6 Hypertension Type 2 diabetes Hyperlipidemia Heart Disease Stroke Various types of cancer Osteoarthritis Respiratory problems Gallbladder disease (5)

7 Cardiovascular system  Increased workload for the heart  Experience elevated heart rate  Increase in blood pressure  Greater blood volume  Greater blood sodium content  Aneurism  Varicose veins develop  Arteriosclerosis & Atherosclerosis  Experience edema in the lower extremities resulting in poor circulation  (5)

8 Arteriosclerosis: when blood vessels thicken and harden making them less flexible Atherosclerosis: fatty build up or plaque accumulates in the arteries, causing the vessels to become narrow or obstructed (5)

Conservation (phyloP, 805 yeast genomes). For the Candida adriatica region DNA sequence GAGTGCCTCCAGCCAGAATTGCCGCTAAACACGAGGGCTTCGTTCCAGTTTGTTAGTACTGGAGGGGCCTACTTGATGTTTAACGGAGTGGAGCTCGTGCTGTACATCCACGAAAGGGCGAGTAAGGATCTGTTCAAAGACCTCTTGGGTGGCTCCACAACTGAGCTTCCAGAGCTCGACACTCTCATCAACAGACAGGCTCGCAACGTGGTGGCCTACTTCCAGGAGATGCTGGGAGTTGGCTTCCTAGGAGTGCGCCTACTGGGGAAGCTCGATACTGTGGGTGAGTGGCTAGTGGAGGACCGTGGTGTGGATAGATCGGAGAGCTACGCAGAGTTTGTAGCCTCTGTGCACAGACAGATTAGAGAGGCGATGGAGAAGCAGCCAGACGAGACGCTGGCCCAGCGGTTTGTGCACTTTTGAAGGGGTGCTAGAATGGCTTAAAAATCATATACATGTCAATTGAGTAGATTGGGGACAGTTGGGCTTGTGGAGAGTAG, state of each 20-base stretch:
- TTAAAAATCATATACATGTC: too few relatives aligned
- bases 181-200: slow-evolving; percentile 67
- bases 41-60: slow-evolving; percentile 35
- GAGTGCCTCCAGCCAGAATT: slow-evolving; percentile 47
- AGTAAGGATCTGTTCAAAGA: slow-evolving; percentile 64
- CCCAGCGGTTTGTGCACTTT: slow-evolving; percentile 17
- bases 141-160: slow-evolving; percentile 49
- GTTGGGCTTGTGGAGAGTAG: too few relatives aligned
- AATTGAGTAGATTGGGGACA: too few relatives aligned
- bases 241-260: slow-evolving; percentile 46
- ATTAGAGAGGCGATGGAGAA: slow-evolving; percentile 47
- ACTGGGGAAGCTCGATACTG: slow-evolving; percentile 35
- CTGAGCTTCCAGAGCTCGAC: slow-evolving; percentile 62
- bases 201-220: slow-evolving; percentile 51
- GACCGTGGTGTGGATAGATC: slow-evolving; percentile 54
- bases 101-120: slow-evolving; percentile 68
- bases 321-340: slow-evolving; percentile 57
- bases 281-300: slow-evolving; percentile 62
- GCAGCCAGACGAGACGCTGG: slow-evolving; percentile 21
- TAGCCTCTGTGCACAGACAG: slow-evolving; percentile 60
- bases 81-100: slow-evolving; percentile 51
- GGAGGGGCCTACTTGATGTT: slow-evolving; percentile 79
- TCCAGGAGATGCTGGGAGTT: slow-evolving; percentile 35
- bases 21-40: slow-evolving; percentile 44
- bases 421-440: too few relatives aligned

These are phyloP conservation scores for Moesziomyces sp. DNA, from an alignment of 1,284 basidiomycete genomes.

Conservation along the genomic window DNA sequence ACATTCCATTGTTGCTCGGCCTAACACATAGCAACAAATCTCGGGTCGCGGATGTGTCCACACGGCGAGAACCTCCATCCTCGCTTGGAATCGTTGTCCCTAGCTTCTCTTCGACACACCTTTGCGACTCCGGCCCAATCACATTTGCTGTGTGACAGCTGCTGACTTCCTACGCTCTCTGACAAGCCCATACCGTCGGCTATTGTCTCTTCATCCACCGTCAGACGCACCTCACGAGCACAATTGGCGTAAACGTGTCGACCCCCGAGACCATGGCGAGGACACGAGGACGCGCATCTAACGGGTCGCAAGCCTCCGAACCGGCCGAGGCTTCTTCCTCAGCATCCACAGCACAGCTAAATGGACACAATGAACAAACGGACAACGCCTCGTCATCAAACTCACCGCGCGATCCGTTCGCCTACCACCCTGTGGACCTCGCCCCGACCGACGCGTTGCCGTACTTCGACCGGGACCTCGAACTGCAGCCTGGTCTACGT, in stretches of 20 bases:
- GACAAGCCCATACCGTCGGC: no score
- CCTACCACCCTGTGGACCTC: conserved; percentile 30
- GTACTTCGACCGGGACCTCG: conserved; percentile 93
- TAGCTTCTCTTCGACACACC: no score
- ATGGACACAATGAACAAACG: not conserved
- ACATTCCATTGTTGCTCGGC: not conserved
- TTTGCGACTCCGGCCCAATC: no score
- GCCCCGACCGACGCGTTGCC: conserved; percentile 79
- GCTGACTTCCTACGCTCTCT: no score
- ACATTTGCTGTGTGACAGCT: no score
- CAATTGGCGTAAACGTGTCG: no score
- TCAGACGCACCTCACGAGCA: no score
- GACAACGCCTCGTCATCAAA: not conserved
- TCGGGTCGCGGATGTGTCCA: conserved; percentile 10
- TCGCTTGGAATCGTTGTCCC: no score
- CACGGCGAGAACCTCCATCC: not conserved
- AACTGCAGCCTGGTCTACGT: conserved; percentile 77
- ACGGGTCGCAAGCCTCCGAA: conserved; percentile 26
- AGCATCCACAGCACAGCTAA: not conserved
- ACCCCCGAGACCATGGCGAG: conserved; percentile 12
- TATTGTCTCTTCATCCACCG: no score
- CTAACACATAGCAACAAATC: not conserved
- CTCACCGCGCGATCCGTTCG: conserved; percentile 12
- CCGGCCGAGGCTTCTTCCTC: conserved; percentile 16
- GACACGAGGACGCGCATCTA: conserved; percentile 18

9 Musculoskeletal system  Osteoarthritis  Inflammatory arthritis  Lumbar spine & soft tissue conditions  Osteoporosis  Gait problems  Limits physical function & disability can occur  Balance & locomotion problems (5)

10 Respiratory system  Increases risk for pulmonary embolism, pneumonia & respiratory failure  Limits respiratory capacity  Diminishing lung volume  Interfering with breathing mechanics  Impairing gas exchange  Sleep apnea  There is a link between obesity & asthma (5)

11 Digestive System  Acid reflux occurs more frequently putting an individual at risk for esophageal cancer  Gall bladder complications (including gallstones & gallbladder disease)  Accumulation of fatty deposits around the liver  More constipation which promotes hemorrhoid development (5)